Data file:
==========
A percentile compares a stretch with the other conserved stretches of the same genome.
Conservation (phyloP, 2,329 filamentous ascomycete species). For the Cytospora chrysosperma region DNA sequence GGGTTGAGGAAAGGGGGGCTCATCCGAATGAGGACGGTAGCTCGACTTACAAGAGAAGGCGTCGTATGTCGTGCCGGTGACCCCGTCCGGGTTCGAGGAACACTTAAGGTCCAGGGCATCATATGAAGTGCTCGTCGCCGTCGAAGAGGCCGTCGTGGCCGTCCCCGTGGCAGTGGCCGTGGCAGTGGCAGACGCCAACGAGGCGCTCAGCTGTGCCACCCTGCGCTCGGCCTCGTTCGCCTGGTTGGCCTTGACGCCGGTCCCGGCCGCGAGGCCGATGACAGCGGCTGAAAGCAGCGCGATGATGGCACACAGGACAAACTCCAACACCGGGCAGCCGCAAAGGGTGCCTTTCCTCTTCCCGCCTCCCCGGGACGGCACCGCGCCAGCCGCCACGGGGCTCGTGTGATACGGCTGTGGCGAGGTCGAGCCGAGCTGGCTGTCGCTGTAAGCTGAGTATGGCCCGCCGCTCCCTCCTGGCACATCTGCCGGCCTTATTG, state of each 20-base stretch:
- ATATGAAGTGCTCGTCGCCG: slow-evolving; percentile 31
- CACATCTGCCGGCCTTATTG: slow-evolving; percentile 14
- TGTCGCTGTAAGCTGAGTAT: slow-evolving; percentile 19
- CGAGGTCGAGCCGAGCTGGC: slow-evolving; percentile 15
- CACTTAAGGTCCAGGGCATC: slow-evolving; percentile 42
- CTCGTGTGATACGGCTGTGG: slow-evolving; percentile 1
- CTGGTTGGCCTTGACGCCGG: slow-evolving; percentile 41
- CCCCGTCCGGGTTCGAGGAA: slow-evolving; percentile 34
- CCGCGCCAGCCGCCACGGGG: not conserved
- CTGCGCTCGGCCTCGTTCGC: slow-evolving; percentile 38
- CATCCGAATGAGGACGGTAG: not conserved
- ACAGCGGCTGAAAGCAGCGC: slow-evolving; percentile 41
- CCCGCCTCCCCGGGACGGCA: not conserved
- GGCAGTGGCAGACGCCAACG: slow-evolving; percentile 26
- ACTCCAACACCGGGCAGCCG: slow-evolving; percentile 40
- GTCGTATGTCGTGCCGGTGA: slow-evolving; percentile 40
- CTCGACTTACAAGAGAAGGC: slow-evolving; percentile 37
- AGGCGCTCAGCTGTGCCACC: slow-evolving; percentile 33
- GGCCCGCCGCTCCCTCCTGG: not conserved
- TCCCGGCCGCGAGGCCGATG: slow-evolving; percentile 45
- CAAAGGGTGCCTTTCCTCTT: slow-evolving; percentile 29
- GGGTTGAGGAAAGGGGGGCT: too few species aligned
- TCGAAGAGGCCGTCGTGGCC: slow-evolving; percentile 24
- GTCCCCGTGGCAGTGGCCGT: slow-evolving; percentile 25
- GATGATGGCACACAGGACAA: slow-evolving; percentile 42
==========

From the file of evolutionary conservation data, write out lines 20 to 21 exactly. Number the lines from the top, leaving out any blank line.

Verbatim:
- AGGCGCTCAGCTGTGCCACC: slow-evolving; percentile 33
- GGCCCGCCGCTCCCTCCTGG: not conserved